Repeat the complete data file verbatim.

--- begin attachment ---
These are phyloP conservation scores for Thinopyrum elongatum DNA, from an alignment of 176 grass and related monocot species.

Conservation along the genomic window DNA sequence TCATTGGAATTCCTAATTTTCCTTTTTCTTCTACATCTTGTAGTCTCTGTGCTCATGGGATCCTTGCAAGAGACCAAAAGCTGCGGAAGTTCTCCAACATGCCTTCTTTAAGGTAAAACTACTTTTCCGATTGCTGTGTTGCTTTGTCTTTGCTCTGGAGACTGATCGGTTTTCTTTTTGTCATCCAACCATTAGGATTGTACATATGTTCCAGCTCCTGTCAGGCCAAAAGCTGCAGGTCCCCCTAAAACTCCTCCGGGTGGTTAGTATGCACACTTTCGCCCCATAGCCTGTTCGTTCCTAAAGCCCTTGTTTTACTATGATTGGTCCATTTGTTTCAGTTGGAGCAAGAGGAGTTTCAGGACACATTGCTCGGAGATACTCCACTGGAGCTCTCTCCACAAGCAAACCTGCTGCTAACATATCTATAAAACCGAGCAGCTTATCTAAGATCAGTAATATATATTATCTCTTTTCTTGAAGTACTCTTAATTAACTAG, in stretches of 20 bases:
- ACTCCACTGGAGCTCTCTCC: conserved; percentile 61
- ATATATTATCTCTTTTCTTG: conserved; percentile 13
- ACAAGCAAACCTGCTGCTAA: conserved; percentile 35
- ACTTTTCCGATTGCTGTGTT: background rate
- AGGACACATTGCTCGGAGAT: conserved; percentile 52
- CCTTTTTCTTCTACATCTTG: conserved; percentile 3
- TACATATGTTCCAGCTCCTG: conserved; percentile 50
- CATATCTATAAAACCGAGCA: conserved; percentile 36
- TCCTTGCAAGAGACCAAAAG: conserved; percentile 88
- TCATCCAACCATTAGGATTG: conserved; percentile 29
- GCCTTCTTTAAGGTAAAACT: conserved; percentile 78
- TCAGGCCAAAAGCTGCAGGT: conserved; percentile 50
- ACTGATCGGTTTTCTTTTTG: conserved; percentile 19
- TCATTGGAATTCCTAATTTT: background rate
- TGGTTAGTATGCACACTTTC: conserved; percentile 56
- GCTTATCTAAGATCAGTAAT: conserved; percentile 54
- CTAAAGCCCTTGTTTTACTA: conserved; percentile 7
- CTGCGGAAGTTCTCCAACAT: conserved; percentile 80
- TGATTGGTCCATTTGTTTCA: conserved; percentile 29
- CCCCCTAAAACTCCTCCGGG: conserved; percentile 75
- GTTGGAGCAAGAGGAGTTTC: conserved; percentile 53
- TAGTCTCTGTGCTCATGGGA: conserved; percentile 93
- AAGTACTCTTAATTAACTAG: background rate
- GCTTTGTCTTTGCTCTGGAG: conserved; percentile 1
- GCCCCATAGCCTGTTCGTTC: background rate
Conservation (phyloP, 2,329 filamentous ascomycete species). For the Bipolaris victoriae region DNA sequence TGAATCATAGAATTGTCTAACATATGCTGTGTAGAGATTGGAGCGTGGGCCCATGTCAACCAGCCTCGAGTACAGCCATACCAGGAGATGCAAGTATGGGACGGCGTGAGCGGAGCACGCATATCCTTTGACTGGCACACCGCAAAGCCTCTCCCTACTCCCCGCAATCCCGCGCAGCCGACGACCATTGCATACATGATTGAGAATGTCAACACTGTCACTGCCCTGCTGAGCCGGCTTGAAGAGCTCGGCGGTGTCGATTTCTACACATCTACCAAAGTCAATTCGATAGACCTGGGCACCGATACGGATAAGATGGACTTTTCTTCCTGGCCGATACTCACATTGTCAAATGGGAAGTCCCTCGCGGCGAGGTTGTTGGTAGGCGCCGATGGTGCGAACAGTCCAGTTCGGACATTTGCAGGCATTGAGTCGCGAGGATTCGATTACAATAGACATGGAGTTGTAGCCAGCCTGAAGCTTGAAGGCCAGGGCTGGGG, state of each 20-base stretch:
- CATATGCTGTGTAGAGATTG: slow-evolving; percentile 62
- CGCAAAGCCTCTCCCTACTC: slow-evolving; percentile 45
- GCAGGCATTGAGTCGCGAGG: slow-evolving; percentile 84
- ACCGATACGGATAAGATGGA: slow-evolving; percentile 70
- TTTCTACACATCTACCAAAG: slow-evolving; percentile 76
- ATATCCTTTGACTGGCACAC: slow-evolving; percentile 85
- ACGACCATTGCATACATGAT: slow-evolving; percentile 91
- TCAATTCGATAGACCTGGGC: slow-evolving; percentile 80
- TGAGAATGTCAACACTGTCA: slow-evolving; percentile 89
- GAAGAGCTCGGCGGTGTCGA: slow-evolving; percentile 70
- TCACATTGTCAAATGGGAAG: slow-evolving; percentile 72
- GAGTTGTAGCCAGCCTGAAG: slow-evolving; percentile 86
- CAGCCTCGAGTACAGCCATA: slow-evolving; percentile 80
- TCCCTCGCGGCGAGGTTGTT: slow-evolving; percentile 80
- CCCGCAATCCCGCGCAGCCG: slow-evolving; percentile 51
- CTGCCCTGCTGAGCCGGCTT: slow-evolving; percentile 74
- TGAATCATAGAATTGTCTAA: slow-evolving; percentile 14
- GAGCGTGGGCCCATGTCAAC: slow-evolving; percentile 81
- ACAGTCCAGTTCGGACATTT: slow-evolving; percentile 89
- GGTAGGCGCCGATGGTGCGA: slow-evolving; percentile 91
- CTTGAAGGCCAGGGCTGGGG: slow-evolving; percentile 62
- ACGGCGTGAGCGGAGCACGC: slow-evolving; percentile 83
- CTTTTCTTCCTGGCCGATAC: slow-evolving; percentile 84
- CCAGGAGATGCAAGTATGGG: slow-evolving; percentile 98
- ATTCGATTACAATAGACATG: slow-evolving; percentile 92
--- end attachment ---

These are phyloP conservation scores for Thinopyrum elongatum DNA, from an alignment of 176 grass and related monocot species.

Conservation along the genomic window DNA sequence TCATTGGAATTCCTAATTTTCCTTTTTCTTCTACATCTTGTAGTCTCTGTGCTCATGGGATCCTTGCAAGAGACCAAAAGCTGCGGAAGTTCTCCAACATGCCTTCTTTAAGGTAAAACTACTTTTCCGATTGCTGTGTTGCTTTGTCTTTGCTCTGGAGACTGATCGGTTTTCTTTTTGTCATCCAACCATTAGGATTGTACATATGTTCCAGCTCCTGTCAGGCCAAAAGCTGCAGGTCCCCCTAAAACTCCTCCGGGTGGTTAGTATGCACACTTTCGCCCCATAGCCTGTTCGTTCCTAAAGCCCTTGTTTTACTATGATTGGTCCATTTGTTTCAGTTGGAGCAAGAGGAGTTTCAGGACACATTGCTCGGAGATACTCCACTGGAGCTCTCTCCACAAGCAAACCTGCTGCTAACATATCTATAAAACCGAGCAGCTTATCTAAGATCAGTAATATATATTATCTCTTTTCTTGAAGTACTCTTAATTAACTAG, in stretches of 20 bases:
- ACTCCACTGGAGCTCTCTCC: conserved; percentile 61
- ATATATTATCTCTTTTCTTG: conserved; percentile 13
- ACAAGCAAACCTGCTGCTAA: conserved; percentile 35
- ACTTTTCCGATTGCTGTGTT: background rate
- AGGACACATTGCTCGGAGAT: conserved; percentile 52
- CCTTTTTCTTCTACATCTTG: conserved; percentile 3
- TACATATGTTCCAGCTCCTG: conserved; percentile 50
- CATATCTATAAAACCGAGCA: conserved; percentile 36
- TCCTTGCAAGAGACCAAAAG: conserved; percentile 88
- TCATCCAACCATTAGGATTG: conserved; percentile 29
- GCCTTCTTTAAGGTAAAACT: conserved; percentile 78
- TCAGGCCAAAAGCTGCAGGT: conserved; percentile 50
- ACTGATCGGTTTTCTTTTTG: conserved; percentile 19
- TCATTGGAATTCCTAATTTT: background rate
- TGGTTAGTATGCACACTTTC: conserved; percentile 56
- GCTTATCTAAGATCAGTAAT: conserved; percentile 54
- CTAAAGCCCTTGTTTTACTA: conserved; percentile 7
- CTGCGGAAGTTCTCCAACAT: conserved; percentile 80
- TGATTGGTCCATTTGTTTCA: conserved; percentile 29
- CCCCCTAAAACTCCTCCGGG: conserved; percentile 75
- GTTGGAGCAAGAGGAGTTTC: conserved; percentile 53
- TAGTCTCTGTGCTCATGGGA: conserved; percentile 93
- AAGTACTCTTAATTAACTAG: background rate
- GCTTTGTCTTTGCTCTGGAG: conserved; percentile 1
- GCCCCATAGCCTGTTCGTTC: background rate
Conservation (phyloP, 2,329 filamentous ascomycete species). For the Bipolaris victoriae region DNA sequence TGAATCATAGAATTGTCTAACATATGCTGTGTAGAGATTGGAGCGTGGGCCCATGTCAACCAGCCTCGAGTACAGCCATACCAGGAGATGCAAGTATGGGACGGCGTGAGCGGAGCACGCATATCCTTTGACTGGCACACCGCAAAGCCTCTCCCTACTCCCCGCAATCCCGCGCAGCCGACGACCATTGCATACATGATTGAGAATGTCAACACTGTCACTGCCCTGCTGAGCCGGCTTGAAGAGCTCGGCGGTGTCGATTTCTACACATCTACCAAAGTCAATTCGATAGACCTGGGCACCGATACGGATAAGATGGACTTTTCTTCCTGGCCGATACTCACATTGTCAAATGGGAAGTCCCTCGCGGCGAGGTTGTTGGTAGGCGCCGATGGTGCGAACAGTCCAGTTCGGACATTTGCAGGCATTGAGTCGCGAGGATTCGATTACAATAGACATGGAGTTGTAGCCAGCCTGAAGCTTGAAGGCCAGGGCTGGGG, state of each 20-base stretch:
- CATATGCTGTGTAGAGATTG: slow-evolving; percentile 62
- CGCAAAGCCTCTCCCTACTC: slow-evolving; percentile 45
- GCAGGCATTGAGTCGCGAGG: slow-evolving; percentile 84
- ACCGATACGGATAAGATGGA: slow-evolving; percentile 70
- TTTCTACACATCTACCAAAG: slow-evolving; percentile 76
- ATATCCTTTGACTGGCACAC: slow-evolving; percentile 85
- ACGACCATTGCATACATGAT: slow-evolving; percentile 91
- TCAATTCGATAGACCTGGGC: slow-evolving; percentile 80
- TGAGAATGTCAACACTGTCA: slow-evolving; percentile 89
- GAAGAGCTCGGCGGTGTCGA: slow-evolving; percentile 70
- TCACATTGTCAAATGGGAAG: slow-evolving; percentile 72
- GAGTTGTAGCCAGCCTGAAG: slow-evolving; percentile 86
- CAGCCTCGAGTACAGCCATA: slow-evolving; percentile 80
- TCCCTCGCGGCGAGGTTGTT: slow-evolving; percentile 80
- CCCGCAATCCCGCGCAGCCG: slow-evolving; percentile 51
- CTGCCCTGCTGAGCCGGCTT: slow-evolving; percentile 74
- TGAATCATAGAATTGTCTAA: slow-evolving; percentile 14
- GAGCGTGGGCCCATGTCAAC: slow-evolving; percentile 81
- ACAGTCCAGTTCGGACATTT: slow-evolving; percentile 89
- GGTAGGCGCCGATGGTGCGA: slow-evolving; percentile 91
- CTTGAAGGCCAGGGCTGGGG: slow-evolving; percentile 62
- ACGGCGTGAGCGGAGCACGC: slow-evolving; percentile 83
- CTTTTCTTCCTGGCCGATAC: slow-evolving; percentile 84
- CCAGGAGATGCAAGTATGGG: slow-evolving; percentile 98
- ATTCGATTACAATAGACATG: slow-evolving; percentile 92